Allocation meetings for each beamline or technique area involving the beamline scientist(s), user office staff and oversight from the ALS Division Deputy for Science. Each proposal, starting from the top of the sorted list, is assigned beam time until no beam time is left. The cutoff score is compared with that from the PSP, to check for consistency.

Nov 10-14

Users will be notified to login to ALSHub to view the outcome of each proposal and the reviewer and PSP comments.

Nov 17-Dec 19

Liaison between beamline scientists and users to produce a schedule for each beamline.


Staff in the user office, including This e-mail address is being protected from spambots. You need JavaScript enabled to view it and This e-mail address is being protected from spambots. You need JavaScript enabled to view it are available throughout this process to answer user queries, and help you. Do not hesitate to contact us for advice, or login to ALSHub to check on the progress of your proposals.

Ptychography: A Fun Word with Big Promise Print


Ptychography has won accolades for the ALS recently, as researchers achieved the highest resolution ever recorded in x-ray microscopy, but what exactly is this technique with the catchy name? (For the record, it’s pronounced “tie-cog-raphee.”) We recently sat down with ALS physicist David Shapiro, lead author on the paper reporting this research in Nature Photonics, to talk about ptychography and why the ALS is uniquely suited to work on this next-generation technique.

(A) Conventional scanning x-ray transmission image of partially delithiated LiFePO4 using a 25 nm focusing optic. (B) Ptychographic image of the same sample using a 60 nm focusing optic.  The improved resolution and contrast elucidate the presence of multiple particles and surface cracks which result in lower absorption (red arrows) and influence the phase transformation from LiFePO4 to FePO4.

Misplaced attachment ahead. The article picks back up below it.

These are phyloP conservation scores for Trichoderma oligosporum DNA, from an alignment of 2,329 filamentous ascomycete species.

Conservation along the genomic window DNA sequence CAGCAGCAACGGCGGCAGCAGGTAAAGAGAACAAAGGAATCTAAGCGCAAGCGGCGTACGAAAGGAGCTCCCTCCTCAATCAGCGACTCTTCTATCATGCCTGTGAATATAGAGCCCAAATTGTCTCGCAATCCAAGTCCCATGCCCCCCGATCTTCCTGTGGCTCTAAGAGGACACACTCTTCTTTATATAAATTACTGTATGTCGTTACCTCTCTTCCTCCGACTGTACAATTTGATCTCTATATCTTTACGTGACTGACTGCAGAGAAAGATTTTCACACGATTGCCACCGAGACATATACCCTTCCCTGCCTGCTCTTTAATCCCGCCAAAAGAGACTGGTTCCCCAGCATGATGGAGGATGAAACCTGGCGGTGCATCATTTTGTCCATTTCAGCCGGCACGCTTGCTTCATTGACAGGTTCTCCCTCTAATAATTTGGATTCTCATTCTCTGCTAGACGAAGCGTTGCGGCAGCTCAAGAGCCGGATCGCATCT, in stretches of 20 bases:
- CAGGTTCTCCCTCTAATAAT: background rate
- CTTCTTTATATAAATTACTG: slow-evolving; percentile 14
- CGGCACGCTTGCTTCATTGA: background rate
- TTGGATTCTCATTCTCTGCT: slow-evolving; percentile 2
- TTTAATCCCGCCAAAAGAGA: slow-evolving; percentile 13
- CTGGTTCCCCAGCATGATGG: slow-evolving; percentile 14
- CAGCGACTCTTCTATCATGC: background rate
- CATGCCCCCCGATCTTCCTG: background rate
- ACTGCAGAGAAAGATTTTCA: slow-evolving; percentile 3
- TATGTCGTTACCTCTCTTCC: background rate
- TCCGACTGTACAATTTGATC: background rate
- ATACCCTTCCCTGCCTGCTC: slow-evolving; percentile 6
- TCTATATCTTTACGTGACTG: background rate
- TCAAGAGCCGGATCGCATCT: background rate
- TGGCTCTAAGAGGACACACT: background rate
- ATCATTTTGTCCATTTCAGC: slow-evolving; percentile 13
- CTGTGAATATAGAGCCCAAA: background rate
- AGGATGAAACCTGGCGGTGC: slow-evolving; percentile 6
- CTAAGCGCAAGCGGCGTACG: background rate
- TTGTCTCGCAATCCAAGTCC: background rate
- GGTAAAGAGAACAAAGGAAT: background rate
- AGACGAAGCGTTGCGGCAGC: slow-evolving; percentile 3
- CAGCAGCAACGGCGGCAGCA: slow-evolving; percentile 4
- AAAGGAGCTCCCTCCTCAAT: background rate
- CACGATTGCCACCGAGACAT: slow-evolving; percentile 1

Shapiro explains that with a conventional scanning microscope, you focus the beam onto a sample and while scanning it, you record the total transmitted x-ray intensity. Since different chemical species will have different soft x-ray transmission this provides the ability to map chemical composition but is limited in resolution to the smallest spot that you can make.  Focusing is a challenging process with x-rays because x-ray optics are difficult to make, inefficient, and have very short focal lengths.

With ptychography, you can work with a somewhat larger spot and measure a diffraction pattern rather than the total transmission. A specialized two-dimensional imaging detector measures all the scattered x-rays and gives researchers much more information than traditional x-ray microscopy.

“We record information that’s outside of the numerical aperture of the x-ray optic, this information is always present but conventional microscopes can’t measure it.” says Shapiro.  The very large volume of data generated by a ptychographic microscope requires state-of-the-art, high speed imaging detectors developed by the ALS detector group.